A few months back I started to write a rather serious treatise on the idea of “trauma” as suffered by adoptees and possible responses thereto, based in no small part on the post I made at Transracial Eyes concerning Reactive Attachment Disorder (RAD) [link]. In that piece, I attempted to reverse the usual view of so-called RAD, which blames a “dis-ease” on a thus diagnosed child, as opposed to seeing it as defined by and therefore a function of the adopter and by extension, his or her culture and society.
What was originally a rather short stab at the subject started growing as I added various reminiscences that seemed appropriate, corresponding as they did with certain painful anniversaries shall we say, the passing of my father, my 50th birthday, the almost 10 years that have elapsed since I returned to my place of birth (without finding family), as well as most recently the endless commemoration of September 11, 2001. The focus expanded further to the mediation of trauma, and our collective role in that as well, and from this, to our conceptions of place.
By the time I was finished I realized I had produced a rather sprawling document broken down more or less into 31 sections. Since we are coming up on the so-called Adoption Awareness Month of November, I have decided to preface that month with 31 days of musings on place, home, return, trauma, the communal and the individual. I think they make sense on their own, as well as in terms of the whole. At least I hope so. The near ten years I have been in Lebanon also marks the decade I’ve been activated within the adoption community. This, too, has not been without its ups and downs. At this point it seems ever clearer to me that we need move from the defensive to the offensive; from theory to action; from introspection to an expansive attempt to find common cause with like-minded souls.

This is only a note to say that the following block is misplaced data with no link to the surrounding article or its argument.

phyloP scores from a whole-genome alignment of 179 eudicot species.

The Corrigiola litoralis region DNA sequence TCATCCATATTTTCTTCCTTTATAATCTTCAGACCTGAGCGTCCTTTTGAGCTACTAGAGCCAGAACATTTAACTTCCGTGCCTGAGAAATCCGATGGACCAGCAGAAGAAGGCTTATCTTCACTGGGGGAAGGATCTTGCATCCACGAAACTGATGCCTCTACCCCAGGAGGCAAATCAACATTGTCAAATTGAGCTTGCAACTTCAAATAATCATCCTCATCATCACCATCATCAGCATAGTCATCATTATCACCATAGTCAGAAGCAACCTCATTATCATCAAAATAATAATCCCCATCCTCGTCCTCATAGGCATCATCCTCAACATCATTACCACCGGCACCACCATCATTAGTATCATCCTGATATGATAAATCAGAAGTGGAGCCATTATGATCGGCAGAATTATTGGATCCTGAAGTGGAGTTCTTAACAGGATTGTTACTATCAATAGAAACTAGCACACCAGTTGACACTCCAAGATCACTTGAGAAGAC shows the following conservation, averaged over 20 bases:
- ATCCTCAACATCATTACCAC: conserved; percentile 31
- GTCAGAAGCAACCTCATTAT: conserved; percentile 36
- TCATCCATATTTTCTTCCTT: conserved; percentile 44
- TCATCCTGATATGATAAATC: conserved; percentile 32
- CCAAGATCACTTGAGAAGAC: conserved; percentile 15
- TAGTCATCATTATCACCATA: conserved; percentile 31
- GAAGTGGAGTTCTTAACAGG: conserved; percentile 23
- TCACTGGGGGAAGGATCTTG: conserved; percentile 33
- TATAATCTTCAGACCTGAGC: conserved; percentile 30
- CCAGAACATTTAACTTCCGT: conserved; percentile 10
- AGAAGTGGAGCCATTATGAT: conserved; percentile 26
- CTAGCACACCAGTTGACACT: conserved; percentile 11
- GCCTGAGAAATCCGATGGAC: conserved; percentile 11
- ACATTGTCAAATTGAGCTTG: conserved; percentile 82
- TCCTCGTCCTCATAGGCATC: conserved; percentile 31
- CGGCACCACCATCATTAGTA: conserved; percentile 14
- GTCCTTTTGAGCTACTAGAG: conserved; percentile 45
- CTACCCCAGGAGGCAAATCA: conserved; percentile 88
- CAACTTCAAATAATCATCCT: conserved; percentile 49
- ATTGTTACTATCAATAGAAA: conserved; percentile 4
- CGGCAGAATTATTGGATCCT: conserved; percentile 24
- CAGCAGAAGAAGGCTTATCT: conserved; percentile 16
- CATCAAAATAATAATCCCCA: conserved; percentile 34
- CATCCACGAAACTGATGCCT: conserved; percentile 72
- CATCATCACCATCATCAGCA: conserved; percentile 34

I feel compelled at the outset to list the philosophical underpinnings of the text, not to be pretentious, or to play academic-style name-dropping games, but to encourage those who are looking to escape the “intractable boulder stones” that block our way forward to perhaps read up on and research other avenues of thinking; to break from the morass of what passes for thought on the subject especially as constrained within a dominant mode of discussion. In my years researching art and activism here in Beirut, I have focused on those who acknowledge the union of thought and action; theory and praxis; communal over individual. Apart from the actual departure from the place of my acculturation, this has been extremely beneficial psychologically speaking. A focus on Others forces a step toward the resolution of the issues of Self. At least this is my experience.
The short list of sources in this regard focuses on history, philosophy, pedagogy, activism, and spirituality. It includes, in no particular order: Ludwig Wittgenstein; Ali Shari‘ati; Emma Goldman; Antonio Gramsci; Winona LaDuke; Gustavo Gutiérez; Paulo Freire; Frantz Fanon; Malcolm X. A more complete bibliography of such books can be found at my web site, Mediarama [link]. I would encourage the addition via the comments section on further readings, links, or thoughts on the subject. I look forward to a fruitful discussion.
Thank you for reading.
Image: Traditional crafted door | Date: 2005 | Place: Damascus, Syria; The Danish Institute | Camera: Kodak Retina 35mm/1950s | Caption: The door as welcoming entity receives particular attention and reflects various traditional crafts: woodworking, tile, inlay, metalwork, glasswork, etc.